Wednesday, April 23, 2014

S is for Stormfront

I talked with sadness about Jakandor, a setting which didn't live up to its potential. Now I want to talk about one that never even saw the light of day: Stormfront.

I had almost forgotten about Stormfront, but Steve Winter brought it up in a discussion about campaign settings in a podcast, talking about proposed campaigns at TSR that never happened. And it sort of floats beneath the surface, the one that got away.

Here's the not-so-short form: in early 1994, TSR was looking for a new campaign setting. This is not out of the ordinary. Indeed, one of the reasons for the Realms is that the company was afraid Dragonlance would fizzle out (I know that sounds weird, but they didn't know at the time). We talked about Eberron and how it was the result of a massive open call for campaigns. In this case the competition was confined to the in-house creatives, and the competition was smaller but no less than fierce.

Winsor McCay, a cartoonist from early in the last
century, is known for his detailed drawings. Oh, and
also Little Nemo and Gertie the Dinosaur.
I have a number of the proposals from that session, including my own. The great majority of them were "world dungeons", following off a management recommendation where the world is mostly dangerous, and the places of safety few and imperiled (yes, you're hearing "points of light"). Stormfront (also called Storm Front in some documents) was one that gathered speed, joining up with other proposals to quickly become the front runner.

And then it wasn't, and that was a sadness.

Stormfront found its origin some pieces by Winsor McCay. The titles are "Man Shall Live On Mountaintops" and "The Last Day of Manhattan". The former posits a megacity of nothing but skyscrapers and airships, while the shows a flooded, overcrowded world. The idea of humanity (including the other "good" races) being chased to the upper reaches of the terrain impressed me, as it turned the rest of the world into a dungeon, with only a few points of light remaining.

I didn't want to flood the world with water, however. The problem with sea-based campaigns is, that if you ship gets sunk, it is a long walk home. So to cover that to some degree, instead of water, I filled the world with clouds. Above the cloud layer the land was bright and shining. Beneath the clouds it was a land of hellstorms, lightning, and the ruins of the previous civilizations. And you could sail on these clouds, in great ships made of floating wood.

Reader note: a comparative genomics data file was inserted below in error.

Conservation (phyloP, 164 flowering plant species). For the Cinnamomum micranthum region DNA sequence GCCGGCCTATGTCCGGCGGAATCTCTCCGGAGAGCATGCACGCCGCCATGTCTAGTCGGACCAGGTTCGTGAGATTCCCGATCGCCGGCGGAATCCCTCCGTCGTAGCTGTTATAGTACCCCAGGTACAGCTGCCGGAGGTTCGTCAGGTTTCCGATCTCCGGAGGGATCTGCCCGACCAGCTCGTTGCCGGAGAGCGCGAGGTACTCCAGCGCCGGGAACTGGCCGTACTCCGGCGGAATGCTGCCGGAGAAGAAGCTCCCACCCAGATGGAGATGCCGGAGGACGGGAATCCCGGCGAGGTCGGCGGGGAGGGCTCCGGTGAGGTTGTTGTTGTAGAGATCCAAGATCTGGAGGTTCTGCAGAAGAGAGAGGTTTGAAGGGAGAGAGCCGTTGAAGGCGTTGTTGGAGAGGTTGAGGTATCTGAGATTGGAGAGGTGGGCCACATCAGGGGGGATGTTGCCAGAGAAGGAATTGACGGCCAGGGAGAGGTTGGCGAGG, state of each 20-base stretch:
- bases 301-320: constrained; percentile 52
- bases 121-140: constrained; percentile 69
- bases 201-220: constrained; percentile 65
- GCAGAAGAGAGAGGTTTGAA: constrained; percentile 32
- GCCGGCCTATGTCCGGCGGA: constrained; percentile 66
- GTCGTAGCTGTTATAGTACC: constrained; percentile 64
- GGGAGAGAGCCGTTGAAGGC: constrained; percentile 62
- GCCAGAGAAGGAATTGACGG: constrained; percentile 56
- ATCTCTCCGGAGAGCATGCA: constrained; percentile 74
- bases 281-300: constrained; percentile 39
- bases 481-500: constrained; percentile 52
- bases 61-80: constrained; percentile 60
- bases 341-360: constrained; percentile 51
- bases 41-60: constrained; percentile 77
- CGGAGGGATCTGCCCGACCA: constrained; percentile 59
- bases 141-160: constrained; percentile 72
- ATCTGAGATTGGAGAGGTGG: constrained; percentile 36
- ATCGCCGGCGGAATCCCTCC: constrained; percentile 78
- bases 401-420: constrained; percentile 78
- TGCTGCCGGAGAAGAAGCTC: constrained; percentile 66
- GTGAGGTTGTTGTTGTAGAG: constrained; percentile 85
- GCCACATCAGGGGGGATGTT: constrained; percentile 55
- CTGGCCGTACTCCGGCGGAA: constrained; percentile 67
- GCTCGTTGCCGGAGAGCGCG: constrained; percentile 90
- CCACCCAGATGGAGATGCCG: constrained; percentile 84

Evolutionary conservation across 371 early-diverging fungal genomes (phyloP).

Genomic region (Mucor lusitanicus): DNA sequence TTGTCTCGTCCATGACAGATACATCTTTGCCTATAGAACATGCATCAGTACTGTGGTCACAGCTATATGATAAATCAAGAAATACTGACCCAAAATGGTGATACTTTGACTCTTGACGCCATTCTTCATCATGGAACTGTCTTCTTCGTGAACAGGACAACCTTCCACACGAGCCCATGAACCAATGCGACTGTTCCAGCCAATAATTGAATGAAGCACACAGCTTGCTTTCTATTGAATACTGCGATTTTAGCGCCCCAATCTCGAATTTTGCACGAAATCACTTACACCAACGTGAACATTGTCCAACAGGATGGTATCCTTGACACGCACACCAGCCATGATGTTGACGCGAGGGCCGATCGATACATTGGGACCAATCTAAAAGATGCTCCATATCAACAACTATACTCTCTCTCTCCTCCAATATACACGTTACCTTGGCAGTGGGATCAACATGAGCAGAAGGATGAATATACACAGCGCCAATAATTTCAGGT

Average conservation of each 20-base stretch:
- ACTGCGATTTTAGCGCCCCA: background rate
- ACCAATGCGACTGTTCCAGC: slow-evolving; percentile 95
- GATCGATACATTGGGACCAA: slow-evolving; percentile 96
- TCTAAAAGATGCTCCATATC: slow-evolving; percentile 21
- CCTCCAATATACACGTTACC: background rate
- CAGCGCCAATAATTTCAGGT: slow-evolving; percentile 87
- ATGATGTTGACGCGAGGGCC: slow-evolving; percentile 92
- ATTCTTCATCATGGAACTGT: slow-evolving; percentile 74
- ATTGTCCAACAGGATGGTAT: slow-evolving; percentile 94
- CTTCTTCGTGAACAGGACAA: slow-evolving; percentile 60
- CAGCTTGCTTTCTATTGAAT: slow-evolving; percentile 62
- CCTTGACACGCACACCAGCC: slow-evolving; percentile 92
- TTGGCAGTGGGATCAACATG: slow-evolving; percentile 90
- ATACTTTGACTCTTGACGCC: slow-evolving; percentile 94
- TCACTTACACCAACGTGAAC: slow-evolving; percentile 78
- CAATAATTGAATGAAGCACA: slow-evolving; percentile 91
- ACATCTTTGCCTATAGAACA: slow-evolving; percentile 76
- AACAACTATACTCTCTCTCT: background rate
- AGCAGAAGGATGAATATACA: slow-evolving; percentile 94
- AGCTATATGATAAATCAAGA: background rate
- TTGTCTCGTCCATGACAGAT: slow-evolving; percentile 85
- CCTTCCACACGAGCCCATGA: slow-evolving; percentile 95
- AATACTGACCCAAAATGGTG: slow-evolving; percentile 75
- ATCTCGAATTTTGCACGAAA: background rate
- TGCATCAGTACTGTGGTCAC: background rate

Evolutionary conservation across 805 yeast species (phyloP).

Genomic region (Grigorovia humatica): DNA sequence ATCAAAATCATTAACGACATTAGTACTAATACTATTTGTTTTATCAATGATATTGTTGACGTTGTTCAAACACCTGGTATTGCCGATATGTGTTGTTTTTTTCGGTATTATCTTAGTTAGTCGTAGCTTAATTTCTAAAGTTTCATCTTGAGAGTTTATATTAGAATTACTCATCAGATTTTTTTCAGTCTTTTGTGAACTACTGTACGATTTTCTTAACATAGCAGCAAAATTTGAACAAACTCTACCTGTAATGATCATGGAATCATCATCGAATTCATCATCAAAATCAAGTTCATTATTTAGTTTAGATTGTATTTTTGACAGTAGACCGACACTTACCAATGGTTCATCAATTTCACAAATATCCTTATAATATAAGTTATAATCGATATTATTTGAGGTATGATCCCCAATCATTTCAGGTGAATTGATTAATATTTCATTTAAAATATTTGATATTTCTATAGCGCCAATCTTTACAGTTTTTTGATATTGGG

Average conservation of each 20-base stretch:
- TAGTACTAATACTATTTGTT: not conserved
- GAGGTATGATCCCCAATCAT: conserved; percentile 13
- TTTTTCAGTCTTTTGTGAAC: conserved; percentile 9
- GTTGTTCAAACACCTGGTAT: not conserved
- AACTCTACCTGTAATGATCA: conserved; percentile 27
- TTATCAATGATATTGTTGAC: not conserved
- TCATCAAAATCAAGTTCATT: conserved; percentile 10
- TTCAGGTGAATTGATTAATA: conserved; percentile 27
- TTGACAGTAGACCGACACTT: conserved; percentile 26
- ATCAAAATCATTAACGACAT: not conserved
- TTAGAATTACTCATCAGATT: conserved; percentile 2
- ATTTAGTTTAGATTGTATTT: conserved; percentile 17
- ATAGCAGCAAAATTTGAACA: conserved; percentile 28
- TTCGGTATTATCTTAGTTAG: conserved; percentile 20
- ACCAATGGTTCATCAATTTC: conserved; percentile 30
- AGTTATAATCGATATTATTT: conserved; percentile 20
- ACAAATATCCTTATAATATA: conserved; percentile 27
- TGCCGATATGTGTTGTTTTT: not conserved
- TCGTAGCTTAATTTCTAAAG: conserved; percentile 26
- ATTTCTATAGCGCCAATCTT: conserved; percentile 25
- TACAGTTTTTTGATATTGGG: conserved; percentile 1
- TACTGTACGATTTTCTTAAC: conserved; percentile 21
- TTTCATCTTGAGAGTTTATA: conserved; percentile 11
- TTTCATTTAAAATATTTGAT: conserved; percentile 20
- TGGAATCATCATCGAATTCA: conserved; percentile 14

It was a cool idea, and one that quickly got attention. We had ships, We had a post-apocalyptic world with ancient civilizations. We had a dungeon of the world. We had exploring a lost world. It merged with other ideas, with input from Wolfgang Baur and Roger Moore, among others. We produced a pretty cool pitch document (which I may post after all this is done). We had momentum. We had managerial approval. We had clear skies.

And then suddenly we didn't have it. I was not present for the decision, but this is how it came down to me. Someone in Sales/Marketing said "This is a lot like Heaven and Hell", and with that comparison, the support melted away. It felt too much like Planescape. The management suddenly DIDN'T want Stormfront, and were looking at what the second choice was. This was a proposal put forward by Jon Pickens that we turn Divine Right into the new world. Great! Except we had just given DR back to its creators. So we ended up creating a new world to capture the feeling of DR, of kings and armies, which became ... Birthright.

Stormfront was pretty much my swan song at TSR. I was sad about the decision, though this was not what eventually convinced me it was time to leave the company (that would be Mystara, but I already covered the "M" entry). The idea did not go away, however. I pulled the basics together for a short story in the "Oceans of Magic" collection that I was pretty proud of. I doubt there would ever be a Stormfront campaign setting by that name - a lot of time has passed, other people have done flying ships over the years, and in the years between then and now, a rightwing hate group has picked up the name. So I'm going to go with a big "no", there.

But it was interesting approach, and is a part of lost history that returned.

More later,